VANCOUVER (miningweekly.com) – Project developer Northcliff Resources is hopeful for a timely conclusion of the amendment process of the applicable metal mining effluent regulations, in consultation with all stakeholders and led by Environment Canada and Climate Change, for its Sisson tungsten/molybdenum mine, in New Brunswick.
The Vancouver-based Hunter Dickinson-linked company said that since receiving a positive federal environmental-impact assessment in June last year, the partnership has been engaged in advancing various key permits needed for the next stage of development.
“The company looks forward to completing the key permit requirements in a timely manner and, in the meantime, it will remain focused on the other activities required to move the project towards construction,” Northcliff CEO Christopher Zahovskis said in a statement.
The focus at Sisson currently is to optimise the operation and to reduce the capital and operating costs. The partnership is also now well advanced in its multi-year metallurgical optimisation programme, the company advised on Tuesday.
The objective of this metallurgical programme is to assess the potential to improve the grade of the tungsten concentrate produced by the proposed concentrator, while maintaining metallurgically optimal tungsten recoveries, Northcliff said.
The commodity prices for Sisson's products have recovered from their lows in 2015; ammonium paratungstate (APT) prices have recently traded at $330 per metric ton unit, according to London-based Metals Bulletin, with molybdenum prices reaching $12.50/lb, according to Platts Metals Daily. Mid- to longer-term fundamentals for tungsten and molybdenum remain robust, the company said, including price forecasts.
The Sisson Partnership, comprising Northcliff and New Zealand-based Todd Minerals, will invest an estimated C$579-million in the mine development that is expected to create 500 jobs during the construction phase and another 300 permanent jobs over the 27-year life of the mine.
In October 2013, Northcliff announced Todd as a financing partner for Sisson. Todd has completed a staged investment in 2014, and now has a 11.5% interest, with Northcliff holding the balance of 88.5% in the Sisson Partnership, which owns the Sisson project.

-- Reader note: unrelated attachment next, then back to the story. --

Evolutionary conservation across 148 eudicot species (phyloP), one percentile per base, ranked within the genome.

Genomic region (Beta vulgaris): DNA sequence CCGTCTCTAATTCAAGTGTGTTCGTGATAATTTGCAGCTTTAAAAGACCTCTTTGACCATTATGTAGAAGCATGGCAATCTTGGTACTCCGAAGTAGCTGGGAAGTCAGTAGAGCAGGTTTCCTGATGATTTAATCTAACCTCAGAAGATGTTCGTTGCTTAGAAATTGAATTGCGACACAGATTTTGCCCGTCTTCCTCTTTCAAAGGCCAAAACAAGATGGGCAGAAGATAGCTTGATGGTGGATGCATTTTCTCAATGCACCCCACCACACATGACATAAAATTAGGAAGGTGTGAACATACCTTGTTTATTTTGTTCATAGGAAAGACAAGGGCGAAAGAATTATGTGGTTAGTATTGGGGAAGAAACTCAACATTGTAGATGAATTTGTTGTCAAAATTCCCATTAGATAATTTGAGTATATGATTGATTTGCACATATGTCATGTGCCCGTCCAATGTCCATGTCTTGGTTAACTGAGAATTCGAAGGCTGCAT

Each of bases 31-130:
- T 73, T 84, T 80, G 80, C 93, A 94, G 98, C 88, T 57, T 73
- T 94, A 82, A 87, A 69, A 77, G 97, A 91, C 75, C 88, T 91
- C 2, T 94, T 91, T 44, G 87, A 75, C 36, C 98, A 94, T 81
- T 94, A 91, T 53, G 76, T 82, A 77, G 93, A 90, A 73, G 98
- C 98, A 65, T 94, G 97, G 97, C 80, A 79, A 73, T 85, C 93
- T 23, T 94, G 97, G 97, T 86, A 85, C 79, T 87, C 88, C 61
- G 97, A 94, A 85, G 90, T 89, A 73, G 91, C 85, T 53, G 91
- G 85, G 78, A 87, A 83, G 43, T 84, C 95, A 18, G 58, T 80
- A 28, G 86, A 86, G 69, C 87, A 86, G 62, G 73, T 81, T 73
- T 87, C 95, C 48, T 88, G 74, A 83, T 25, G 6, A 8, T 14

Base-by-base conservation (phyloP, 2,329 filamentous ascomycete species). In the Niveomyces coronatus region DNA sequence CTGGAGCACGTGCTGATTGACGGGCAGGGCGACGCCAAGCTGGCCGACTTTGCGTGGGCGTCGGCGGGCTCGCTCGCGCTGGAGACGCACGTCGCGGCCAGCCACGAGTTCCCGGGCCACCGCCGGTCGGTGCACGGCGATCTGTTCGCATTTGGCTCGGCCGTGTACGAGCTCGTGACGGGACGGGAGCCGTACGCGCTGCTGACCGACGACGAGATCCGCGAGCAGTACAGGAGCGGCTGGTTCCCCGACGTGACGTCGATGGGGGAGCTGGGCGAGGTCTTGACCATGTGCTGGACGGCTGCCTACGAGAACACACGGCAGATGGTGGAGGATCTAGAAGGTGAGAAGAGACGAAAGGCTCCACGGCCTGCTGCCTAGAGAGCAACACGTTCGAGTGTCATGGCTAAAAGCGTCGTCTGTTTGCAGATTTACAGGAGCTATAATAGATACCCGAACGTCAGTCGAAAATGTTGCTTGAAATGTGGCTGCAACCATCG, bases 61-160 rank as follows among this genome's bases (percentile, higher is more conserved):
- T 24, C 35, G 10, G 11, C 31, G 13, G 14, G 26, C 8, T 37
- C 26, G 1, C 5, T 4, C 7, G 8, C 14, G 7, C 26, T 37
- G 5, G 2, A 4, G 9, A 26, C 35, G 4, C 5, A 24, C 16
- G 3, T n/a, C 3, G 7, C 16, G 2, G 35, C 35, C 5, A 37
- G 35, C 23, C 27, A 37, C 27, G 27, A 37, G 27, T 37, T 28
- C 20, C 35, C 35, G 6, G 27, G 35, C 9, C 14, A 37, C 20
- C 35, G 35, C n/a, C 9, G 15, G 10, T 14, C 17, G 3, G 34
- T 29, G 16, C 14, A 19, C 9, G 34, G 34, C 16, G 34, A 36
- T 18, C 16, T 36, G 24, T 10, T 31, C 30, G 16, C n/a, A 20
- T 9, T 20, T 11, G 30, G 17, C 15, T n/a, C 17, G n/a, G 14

The provincial government estimates the project will result in C$280-million in mineral royalties to New Brunswick, as well as C$245-million in tax revenue over the life of the project.
In February, the province and six Maliseet First Nations reached an accommodation agreement to share a projected 9.8% of provincial royalty revenue that will be generated by the Sisson mine project under the Metallic Minerals Tax Act.
Northcliff in January 2013 completed a feasibility study for the project, which gave it a pretax net present value (NPV) of C$714-million at an 8% discount rate, an internal rate of return (IRR) of 20.4% and a 4.1-year payback on the initial capital expenditures of C$579-million, at long-term metal prices of $350/t for APT and $15/lb for molybdenum.
Sisson will be developed as an efficient bulk-tonnage operation and Northcliff said it intends to undertake value‐added processing of tungsten concentrates by building and operating Canada’s first APT plant at the project site, which would add significant economic value to the project.
After deducting tax, Sisson has a C$418-million NPV, which is equal to $5.40 per Northcliff share, based on 77.39-million outstanding shares, a 16.3% IRR and a 4.5-year payback on the initial capital expense.
Located 100 km north-west of Fredericton, the Sisson property hosts a 334-million-ton proven and probable mineral reserve containing 22.2-million metric ton units of tungsten trioxide and 154.8-million pounds of molybdenum at an $8.83/t net smelter return cutoff.